Computer Algorithms: Boyer-Moore String Searching

Introduction

Have you ever asked yourself which is the algorithm used to find a word after clicking Ctrl+F and typing something? Well I guess you know the answer from the title, but in this article you’ll find out how exactly this is done.

As we saw from the Morris-Pratt string searching we don’t need to compare the text and the pattern character by character. Some comparisons can be skipped in order to improve the performance of the string searching. Indeed the brute force string searching and the Rabin-Karp algorithm are quite slow only because they compare the pattern and the text character by character.

In the other hand the Morris-Pratt algorithm is a very good improvement of the brute force string searching, but the question remains. Is there any algorithm that is faster than Morris-Pratt – is there any way to skip more comparisons and to move the pattern faster.

It’s clear that if we have to find whether a single character is contained into a text we need at least “n” steps, where n is the length of the text. Once we have to find whether a pattern with the length of “m” is contained into a text with length of “n” the case is getting a little more complex.

However the answer is that there is such algorithm that is faster and more suitable than Morris-Pratt. This is the Boyer-Moore string searching.

Overview

Boyer-Moore is an algorithm that improves the performance of pattern searching into a text by considering some observations. It is defined in 1977 by Robert S. Boyer and J Strother Moore and it consist of some specific features.

First of all this algorithm starts comparing the pattern from the leftmost part of text and moves it to the right, as on the picture below.

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Computer Algorithms: Morris-Pratt String Searching

Introduction

We saw that neither brute force string searching nor Rabin-Karp string searching are effective. However in order to improve some algorithm, first we need to understand its principles in detail. We know already that brute force string matching is slow and we tried to improve it somehow by using a hash function in the Rabin-Karp algorithm. The problem is that Rabin-Karp has the same complexity as brute force string matching, which is O(mn).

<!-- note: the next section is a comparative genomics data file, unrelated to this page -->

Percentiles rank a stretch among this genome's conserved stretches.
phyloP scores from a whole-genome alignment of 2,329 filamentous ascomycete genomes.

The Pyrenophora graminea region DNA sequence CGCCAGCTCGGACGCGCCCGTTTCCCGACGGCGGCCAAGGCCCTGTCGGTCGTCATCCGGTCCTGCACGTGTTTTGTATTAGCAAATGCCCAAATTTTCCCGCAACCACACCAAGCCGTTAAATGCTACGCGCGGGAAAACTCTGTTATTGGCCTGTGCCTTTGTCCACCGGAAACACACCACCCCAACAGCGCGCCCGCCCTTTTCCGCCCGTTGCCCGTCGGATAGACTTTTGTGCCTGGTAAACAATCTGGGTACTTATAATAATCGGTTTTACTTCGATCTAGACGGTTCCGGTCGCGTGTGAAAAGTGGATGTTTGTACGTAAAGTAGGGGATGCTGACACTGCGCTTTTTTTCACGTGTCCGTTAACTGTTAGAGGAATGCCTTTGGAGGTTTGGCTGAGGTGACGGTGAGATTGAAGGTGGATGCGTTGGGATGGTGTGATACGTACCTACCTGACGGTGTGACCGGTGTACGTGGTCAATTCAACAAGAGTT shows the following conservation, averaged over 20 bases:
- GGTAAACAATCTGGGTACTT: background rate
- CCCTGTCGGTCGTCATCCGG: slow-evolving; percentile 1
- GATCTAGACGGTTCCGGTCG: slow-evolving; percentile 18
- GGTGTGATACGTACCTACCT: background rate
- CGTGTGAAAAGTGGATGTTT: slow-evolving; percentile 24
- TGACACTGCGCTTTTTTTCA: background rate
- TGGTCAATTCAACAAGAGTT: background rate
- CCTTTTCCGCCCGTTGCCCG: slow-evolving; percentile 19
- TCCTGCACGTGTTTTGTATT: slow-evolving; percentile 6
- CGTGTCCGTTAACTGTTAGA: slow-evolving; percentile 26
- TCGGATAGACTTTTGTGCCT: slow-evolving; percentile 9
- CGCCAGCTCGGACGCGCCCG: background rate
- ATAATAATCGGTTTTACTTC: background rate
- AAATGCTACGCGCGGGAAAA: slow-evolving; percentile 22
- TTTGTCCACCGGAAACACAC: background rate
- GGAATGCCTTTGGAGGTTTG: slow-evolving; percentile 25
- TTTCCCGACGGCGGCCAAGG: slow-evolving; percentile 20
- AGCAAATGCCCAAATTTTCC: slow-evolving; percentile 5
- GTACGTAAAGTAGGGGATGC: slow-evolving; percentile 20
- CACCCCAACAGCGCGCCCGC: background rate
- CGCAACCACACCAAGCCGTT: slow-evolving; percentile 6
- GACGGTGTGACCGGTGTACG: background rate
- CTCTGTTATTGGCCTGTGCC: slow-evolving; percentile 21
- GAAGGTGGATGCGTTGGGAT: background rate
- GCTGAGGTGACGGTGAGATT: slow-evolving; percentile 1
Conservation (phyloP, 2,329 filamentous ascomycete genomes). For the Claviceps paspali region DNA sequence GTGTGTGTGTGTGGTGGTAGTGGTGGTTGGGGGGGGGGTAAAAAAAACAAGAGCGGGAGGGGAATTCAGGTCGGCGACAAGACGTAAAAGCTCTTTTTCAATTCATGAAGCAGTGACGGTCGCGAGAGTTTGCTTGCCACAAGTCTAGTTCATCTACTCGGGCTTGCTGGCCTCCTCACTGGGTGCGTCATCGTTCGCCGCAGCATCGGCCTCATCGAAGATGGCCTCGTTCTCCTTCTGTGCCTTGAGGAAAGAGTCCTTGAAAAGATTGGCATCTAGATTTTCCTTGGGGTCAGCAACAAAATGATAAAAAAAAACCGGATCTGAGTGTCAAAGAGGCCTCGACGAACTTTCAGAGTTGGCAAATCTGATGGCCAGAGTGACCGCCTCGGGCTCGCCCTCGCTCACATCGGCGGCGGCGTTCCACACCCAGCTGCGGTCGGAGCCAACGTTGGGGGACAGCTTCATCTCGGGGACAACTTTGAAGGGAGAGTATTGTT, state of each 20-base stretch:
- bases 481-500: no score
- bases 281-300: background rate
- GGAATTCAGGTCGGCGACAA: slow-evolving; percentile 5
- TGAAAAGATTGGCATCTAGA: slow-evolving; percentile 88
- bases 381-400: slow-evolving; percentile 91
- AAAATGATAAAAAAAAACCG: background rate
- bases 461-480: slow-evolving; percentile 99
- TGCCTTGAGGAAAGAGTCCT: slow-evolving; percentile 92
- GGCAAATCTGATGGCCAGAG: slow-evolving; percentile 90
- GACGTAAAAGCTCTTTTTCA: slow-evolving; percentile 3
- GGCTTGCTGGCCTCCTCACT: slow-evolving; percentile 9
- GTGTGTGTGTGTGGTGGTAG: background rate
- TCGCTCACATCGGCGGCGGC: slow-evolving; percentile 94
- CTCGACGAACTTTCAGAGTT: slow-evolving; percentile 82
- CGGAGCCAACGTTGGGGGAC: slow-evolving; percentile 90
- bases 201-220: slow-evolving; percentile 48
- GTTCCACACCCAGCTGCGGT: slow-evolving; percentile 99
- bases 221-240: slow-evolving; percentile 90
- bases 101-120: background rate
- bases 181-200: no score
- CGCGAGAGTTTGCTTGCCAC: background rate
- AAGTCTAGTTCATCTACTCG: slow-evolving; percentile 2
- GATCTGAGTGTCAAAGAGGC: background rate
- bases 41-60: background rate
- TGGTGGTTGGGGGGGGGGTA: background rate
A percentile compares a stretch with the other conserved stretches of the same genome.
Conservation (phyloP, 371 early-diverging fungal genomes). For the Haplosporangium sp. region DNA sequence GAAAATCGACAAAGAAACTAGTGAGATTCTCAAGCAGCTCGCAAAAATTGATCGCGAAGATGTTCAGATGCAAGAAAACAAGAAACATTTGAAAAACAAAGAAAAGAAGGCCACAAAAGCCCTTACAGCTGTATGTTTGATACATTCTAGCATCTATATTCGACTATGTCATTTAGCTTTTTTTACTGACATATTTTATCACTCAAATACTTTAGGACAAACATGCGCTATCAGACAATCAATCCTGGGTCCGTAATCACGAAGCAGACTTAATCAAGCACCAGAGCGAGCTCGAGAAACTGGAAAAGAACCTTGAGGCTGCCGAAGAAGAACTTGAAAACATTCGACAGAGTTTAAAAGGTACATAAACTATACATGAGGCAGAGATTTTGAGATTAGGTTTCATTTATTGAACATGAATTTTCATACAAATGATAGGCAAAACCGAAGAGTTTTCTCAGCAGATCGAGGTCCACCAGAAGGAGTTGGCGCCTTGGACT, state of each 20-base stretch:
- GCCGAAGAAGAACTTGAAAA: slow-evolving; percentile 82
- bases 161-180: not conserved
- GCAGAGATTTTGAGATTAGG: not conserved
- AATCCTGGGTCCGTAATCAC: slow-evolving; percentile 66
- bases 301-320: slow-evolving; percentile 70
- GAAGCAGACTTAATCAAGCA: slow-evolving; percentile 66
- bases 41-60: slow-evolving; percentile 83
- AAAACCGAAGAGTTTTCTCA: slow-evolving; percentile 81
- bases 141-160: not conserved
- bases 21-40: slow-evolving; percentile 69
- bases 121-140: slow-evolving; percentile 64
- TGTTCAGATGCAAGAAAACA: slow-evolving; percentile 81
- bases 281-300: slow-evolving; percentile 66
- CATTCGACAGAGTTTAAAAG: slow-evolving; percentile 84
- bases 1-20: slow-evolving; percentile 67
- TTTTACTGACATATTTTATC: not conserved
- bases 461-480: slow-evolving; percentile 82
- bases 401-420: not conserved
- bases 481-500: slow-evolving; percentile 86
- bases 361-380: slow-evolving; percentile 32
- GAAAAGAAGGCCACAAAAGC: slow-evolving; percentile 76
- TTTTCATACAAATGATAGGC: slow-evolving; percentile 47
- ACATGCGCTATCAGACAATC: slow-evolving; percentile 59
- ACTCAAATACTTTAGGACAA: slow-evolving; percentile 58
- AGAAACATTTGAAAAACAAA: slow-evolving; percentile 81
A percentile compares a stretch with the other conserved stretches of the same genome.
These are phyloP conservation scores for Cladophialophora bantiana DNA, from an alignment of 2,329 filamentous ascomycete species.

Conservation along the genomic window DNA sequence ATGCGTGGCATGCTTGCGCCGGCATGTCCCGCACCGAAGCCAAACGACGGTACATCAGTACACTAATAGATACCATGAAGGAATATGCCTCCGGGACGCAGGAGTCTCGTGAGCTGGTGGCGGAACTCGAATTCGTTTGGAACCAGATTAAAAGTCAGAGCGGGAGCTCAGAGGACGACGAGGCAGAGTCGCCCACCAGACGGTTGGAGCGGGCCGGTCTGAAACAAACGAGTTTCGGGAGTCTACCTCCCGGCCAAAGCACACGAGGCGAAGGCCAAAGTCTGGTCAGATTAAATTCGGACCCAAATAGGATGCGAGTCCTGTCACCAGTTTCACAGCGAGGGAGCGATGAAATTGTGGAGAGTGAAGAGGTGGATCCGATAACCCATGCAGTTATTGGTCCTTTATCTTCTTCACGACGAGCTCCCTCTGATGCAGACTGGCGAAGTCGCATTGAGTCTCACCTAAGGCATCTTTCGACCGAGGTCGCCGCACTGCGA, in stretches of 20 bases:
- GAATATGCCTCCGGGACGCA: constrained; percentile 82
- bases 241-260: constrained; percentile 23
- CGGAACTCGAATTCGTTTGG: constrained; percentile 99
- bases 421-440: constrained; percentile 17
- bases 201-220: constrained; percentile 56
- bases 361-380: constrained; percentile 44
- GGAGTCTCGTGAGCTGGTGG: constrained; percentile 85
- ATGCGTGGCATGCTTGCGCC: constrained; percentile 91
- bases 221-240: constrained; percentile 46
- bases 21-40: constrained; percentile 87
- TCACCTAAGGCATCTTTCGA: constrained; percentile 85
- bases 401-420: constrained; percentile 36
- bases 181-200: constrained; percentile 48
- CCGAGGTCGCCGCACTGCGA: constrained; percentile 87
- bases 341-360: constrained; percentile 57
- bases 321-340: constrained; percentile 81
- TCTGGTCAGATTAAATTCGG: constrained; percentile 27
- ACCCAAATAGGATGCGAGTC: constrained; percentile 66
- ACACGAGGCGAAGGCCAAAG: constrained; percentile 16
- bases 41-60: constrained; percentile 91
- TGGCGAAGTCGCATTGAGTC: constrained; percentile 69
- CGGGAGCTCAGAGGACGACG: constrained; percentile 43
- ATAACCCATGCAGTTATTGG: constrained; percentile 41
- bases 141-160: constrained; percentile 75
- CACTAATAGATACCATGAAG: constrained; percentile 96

Obviously we need a different approach, but to come with a different approach let’s see what’s wrong with brute force string searching. Indeed by taking a closer look at its principles we can answer the question.

In brute force matching we checked each character of the text with the first character of the pattern. In case of a match we shifted the comparison between the second character of the pattern and the next character of the text. The problem is that in case of a mismatch we must go several positions back in the text. Well in fact this technique can’t be optimized.

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Computer Algorithms: Rabin-Karp String Searching

Introduction

Brute force string matching is the a very basic sub-string matching algorithm, but it’s good for some reasons. For example it doesn’t require preprocessing of the text or the pattern. The problem is that it’s very slow. That is why in many cases brute force matching can’t be very useful. For pattern matching we need something faster, but to understand other sub-string matching algorithms let’s take a look once again on brute force matching.

In brute force sub-string matching we checked every single character from the text with the first character of the pattern. Once we have a match between them we shift the comparison between the second character of the pattern with the next character of the text, as shown on the picture below.

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Computer Algorithms: Brute Force String Matching

Introduction

String matching is something crucial for database development and text processing software. Fortunately every modern programming language and library is full of functions for string processing that help us in our everyday work. However is great to understand their principles.

String algorithms can be mainly divided into several categories. One of these categories is string matching.

When we come to string matching the most basic approach is what is known as brute force, which means just to check every single character from the text to match against the pattern. In general we have a text and a pattern (most commonly shorter than the text). What we need to do is to answer the question whether this pattern appears into the text.

Overview

The principles of brute force string matching are quite simple. We must check for a match between the first characters of the pattern with the first character of the text as on the picture bellow.

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